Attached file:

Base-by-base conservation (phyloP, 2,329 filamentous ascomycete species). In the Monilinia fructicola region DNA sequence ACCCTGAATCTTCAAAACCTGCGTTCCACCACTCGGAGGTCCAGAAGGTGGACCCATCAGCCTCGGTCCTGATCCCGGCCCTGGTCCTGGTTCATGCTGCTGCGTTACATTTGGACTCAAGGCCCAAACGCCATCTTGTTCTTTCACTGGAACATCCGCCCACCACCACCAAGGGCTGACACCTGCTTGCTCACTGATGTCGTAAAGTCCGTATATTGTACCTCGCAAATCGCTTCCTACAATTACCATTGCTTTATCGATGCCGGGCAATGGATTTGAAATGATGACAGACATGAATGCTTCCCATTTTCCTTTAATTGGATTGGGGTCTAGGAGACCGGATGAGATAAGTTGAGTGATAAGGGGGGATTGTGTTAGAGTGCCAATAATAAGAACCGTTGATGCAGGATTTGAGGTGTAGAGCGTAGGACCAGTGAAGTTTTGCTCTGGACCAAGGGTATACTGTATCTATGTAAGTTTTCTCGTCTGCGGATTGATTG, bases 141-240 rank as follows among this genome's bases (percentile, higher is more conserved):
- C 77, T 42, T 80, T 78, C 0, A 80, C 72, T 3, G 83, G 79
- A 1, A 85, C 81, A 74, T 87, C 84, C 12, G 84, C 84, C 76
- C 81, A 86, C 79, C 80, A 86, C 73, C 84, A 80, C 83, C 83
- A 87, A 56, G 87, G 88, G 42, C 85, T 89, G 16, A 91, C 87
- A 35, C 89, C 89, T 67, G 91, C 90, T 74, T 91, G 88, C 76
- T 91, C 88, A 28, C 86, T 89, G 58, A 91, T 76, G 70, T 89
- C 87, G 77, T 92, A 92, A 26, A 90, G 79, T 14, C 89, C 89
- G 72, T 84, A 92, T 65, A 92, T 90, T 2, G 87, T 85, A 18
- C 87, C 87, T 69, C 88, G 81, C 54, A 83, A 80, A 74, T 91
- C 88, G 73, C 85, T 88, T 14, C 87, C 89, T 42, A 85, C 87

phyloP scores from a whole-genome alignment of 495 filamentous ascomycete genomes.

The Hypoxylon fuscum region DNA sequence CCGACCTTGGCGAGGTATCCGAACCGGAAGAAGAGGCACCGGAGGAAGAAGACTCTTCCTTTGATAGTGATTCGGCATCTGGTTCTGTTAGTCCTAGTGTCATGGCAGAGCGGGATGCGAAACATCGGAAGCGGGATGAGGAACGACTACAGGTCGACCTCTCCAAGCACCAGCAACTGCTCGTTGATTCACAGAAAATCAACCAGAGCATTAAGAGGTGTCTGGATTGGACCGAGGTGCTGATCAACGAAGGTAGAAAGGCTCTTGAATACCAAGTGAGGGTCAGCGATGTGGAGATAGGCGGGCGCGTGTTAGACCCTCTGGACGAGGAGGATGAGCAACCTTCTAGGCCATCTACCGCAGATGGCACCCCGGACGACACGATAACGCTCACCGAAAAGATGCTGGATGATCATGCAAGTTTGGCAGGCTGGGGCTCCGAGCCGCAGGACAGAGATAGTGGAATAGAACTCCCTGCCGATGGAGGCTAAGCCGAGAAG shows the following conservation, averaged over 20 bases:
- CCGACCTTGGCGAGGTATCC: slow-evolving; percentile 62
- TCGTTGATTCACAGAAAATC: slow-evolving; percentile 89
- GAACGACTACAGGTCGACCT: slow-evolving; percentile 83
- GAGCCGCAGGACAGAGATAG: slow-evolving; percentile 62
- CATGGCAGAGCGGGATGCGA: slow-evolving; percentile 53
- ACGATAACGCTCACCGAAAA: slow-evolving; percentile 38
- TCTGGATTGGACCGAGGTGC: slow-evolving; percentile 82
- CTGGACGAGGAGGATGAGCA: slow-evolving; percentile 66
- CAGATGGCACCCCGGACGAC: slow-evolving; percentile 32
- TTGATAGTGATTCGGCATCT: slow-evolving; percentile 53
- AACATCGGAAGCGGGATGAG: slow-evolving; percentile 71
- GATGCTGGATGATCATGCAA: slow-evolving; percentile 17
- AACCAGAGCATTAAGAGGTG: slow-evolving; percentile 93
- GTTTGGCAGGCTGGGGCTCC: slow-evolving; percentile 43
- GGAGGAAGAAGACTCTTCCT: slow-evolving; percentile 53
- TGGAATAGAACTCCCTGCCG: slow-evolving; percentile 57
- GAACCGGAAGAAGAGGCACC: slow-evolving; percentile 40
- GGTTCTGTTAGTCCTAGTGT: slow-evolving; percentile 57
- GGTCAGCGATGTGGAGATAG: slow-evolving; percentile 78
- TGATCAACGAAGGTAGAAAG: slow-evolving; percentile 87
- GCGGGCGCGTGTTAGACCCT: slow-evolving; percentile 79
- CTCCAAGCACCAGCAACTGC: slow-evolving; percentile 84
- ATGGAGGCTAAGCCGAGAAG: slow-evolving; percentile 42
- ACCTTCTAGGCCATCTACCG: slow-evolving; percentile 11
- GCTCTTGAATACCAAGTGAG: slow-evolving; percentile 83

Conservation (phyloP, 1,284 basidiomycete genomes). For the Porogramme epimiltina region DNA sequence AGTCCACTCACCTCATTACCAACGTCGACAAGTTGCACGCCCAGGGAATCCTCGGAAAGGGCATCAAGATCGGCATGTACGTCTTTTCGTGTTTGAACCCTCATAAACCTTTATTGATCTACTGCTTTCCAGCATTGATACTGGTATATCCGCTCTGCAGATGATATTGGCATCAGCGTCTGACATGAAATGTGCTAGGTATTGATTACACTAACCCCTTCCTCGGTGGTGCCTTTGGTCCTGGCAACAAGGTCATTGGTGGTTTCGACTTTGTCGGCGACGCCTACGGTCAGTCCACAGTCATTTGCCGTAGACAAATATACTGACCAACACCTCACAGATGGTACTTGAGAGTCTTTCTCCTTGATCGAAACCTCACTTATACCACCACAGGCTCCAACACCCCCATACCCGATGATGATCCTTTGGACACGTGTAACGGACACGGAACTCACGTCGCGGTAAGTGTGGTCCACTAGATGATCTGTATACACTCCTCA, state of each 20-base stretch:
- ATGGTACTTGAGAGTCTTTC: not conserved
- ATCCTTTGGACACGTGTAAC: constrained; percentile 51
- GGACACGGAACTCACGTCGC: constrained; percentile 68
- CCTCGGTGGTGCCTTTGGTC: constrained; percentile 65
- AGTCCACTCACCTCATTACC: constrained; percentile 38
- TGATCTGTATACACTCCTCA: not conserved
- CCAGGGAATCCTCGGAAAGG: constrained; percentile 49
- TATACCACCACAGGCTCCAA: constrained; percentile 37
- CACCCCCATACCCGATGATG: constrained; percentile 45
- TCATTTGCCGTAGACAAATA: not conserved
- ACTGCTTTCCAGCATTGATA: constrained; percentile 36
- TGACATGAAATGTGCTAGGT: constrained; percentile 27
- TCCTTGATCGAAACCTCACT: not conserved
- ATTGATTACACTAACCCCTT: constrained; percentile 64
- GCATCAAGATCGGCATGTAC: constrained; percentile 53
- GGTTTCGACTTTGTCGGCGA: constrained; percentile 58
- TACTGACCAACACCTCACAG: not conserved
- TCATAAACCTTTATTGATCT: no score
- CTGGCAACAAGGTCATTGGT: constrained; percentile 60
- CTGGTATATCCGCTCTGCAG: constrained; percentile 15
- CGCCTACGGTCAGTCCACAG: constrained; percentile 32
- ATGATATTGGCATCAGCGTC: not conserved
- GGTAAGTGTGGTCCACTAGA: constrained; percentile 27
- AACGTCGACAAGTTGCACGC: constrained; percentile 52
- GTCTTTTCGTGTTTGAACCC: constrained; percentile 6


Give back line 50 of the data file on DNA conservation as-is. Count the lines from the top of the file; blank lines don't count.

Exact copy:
- ACTGCTTTCCAGCATTGATA: constrained; percentile 36